Learning From Gandolfini’s Estate Plan ‘Disaster’

An article in Private Wealth calls James Gandolfini’s estate plan a disaster.

Tony Soprano may have been an expert at hiding his money from the feds, but actor James Gandolfini, the recently deceased actor who portrayed the fictional New Jersey mob boss on TV, apparently was not.

Moreover, advisors say that wealthy families can take some lessons from the mistakes the award-winning actor made in mapping out his estate plan.

Federal and state tax collectors will take more than $30 million of Gandolfini’s estimated $70 million estate, according to published reports. Gandolfini, who starred in the acclaimed HBO series The Sopranos from 1999 to 2007, died of a heart attack while vacationing in Rome last month at age 51. Estate attorney William Zabel, who reviewed Gandolfini’s will for the New York Daily News, called it “a disaster.”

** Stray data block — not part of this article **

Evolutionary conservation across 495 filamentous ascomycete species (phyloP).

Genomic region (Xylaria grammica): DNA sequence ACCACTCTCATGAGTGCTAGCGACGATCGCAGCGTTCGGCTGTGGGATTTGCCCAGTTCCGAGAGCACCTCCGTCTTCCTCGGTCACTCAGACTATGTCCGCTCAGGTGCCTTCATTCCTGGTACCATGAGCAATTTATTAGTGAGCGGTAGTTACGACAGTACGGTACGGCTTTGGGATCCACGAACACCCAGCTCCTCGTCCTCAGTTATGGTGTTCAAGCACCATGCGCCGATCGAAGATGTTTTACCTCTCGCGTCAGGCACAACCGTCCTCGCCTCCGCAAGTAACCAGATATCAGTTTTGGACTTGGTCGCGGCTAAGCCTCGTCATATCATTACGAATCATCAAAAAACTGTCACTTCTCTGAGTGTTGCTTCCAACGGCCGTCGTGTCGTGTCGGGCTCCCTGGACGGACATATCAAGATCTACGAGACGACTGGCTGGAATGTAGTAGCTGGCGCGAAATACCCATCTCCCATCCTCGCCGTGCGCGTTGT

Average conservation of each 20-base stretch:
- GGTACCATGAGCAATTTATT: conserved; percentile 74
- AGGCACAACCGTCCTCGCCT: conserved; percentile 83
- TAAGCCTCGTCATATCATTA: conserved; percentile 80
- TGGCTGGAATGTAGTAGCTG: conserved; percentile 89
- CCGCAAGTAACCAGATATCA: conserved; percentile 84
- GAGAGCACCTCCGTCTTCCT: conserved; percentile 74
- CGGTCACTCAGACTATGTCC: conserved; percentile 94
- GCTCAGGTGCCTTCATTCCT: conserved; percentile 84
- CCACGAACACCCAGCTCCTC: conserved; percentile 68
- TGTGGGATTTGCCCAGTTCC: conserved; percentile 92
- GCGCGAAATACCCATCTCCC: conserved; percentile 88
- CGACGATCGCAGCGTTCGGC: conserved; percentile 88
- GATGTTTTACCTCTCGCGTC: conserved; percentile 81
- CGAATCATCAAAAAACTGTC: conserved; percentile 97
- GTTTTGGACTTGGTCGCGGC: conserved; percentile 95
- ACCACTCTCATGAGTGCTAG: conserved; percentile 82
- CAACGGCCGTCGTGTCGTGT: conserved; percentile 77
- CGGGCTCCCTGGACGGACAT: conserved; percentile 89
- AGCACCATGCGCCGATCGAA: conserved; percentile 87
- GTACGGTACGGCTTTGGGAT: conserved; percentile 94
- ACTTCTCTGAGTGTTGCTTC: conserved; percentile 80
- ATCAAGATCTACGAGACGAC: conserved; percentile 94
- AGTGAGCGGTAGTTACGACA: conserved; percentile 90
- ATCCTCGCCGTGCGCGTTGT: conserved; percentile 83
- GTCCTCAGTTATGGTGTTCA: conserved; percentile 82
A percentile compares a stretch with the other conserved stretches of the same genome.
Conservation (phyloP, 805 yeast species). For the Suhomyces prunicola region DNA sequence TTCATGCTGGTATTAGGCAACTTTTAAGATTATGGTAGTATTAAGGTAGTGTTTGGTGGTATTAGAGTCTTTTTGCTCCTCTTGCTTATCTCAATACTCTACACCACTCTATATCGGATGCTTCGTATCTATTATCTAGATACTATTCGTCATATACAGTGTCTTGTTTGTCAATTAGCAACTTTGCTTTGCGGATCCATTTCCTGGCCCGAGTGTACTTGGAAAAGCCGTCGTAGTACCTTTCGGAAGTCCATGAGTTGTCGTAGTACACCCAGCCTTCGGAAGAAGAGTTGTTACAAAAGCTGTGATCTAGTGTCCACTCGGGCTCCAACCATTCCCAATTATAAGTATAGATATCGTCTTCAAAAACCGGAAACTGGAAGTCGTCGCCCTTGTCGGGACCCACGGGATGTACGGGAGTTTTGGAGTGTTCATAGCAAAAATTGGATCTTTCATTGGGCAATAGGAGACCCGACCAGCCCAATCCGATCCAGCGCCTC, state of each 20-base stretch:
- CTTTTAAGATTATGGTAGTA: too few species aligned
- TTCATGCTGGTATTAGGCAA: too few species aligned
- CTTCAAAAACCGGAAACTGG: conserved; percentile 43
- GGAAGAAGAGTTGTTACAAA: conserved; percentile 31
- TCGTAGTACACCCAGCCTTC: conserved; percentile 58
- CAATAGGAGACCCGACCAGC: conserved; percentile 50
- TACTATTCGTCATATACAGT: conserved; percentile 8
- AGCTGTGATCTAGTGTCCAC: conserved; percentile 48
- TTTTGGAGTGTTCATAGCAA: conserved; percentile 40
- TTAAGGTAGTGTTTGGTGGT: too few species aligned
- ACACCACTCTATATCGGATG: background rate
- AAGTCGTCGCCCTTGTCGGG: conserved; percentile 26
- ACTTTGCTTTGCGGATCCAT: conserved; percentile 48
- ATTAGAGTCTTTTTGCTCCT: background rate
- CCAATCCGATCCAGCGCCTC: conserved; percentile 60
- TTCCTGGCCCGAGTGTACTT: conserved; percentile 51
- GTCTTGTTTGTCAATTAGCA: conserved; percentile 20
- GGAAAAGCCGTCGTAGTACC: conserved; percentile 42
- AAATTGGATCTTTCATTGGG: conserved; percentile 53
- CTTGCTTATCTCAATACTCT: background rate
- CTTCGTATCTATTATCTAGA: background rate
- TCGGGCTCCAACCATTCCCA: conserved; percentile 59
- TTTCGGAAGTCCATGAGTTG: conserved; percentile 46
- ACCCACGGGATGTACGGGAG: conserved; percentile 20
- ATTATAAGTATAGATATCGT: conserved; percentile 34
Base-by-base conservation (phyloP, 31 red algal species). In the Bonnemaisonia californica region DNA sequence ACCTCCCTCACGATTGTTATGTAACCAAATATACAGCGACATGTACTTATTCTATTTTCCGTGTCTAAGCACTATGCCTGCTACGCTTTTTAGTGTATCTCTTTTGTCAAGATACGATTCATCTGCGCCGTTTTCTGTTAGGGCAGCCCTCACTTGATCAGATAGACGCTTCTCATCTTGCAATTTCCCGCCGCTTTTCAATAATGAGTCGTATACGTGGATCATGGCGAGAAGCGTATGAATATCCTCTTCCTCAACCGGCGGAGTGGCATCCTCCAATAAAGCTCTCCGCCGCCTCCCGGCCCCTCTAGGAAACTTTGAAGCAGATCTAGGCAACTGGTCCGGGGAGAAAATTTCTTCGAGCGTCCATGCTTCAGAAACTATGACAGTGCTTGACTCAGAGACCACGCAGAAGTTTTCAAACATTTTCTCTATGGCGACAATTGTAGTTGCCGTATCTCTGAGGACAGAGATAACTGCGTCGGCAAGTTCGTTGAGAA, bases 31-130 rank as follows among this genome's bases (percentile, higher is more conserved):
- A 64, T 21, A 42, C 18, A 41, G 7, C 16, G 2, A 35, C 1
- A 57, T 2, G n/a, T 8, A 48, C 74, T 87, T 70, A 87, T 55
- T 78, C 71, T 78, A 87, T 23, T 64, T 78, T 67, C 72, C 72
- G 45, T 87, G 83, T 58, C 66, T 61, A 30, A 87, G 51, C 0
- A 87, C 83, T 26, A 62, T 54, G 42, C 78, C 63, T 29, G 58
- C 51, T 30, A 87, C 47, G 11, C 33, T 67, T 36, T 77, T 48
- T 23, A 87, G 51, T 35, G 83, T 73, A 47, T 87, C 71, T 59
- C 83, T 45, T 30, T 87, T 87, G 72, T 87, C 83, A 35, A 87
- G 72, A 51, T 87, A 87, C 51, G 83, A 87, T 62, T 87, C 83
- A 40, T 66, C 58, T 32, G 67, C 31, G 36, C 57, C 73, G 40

People rarely plan well for their death.  That’s one of the reasons I wrote BEFORE I GO, to help people plan for the one thing that we can guarantee will happen to us all. 

The reason is psychological.  Planning for death forces us to realize that we are mortal and the end comes for all of us.  In addition, Gandolfini died in the prime of his life, illustrating perfectly that the assumption that we’re going to live to a ripe old age is not well founded.  We can be struck down by a heart attack, a bus, or some fatal disease.  That’s why once we have accumulated a modicum of wealth, we need to meet with a financial planner, an estate planner and a tax expert.  We should also be prepared to involve insurance professionals. 

If 29-year-old Mark Zuckerberg doesn’t have a platoon of professionals looking into these issues, he’s making a big mistake.  His wealth just increased by $3.8 billion … today.

Zuckerberg

 

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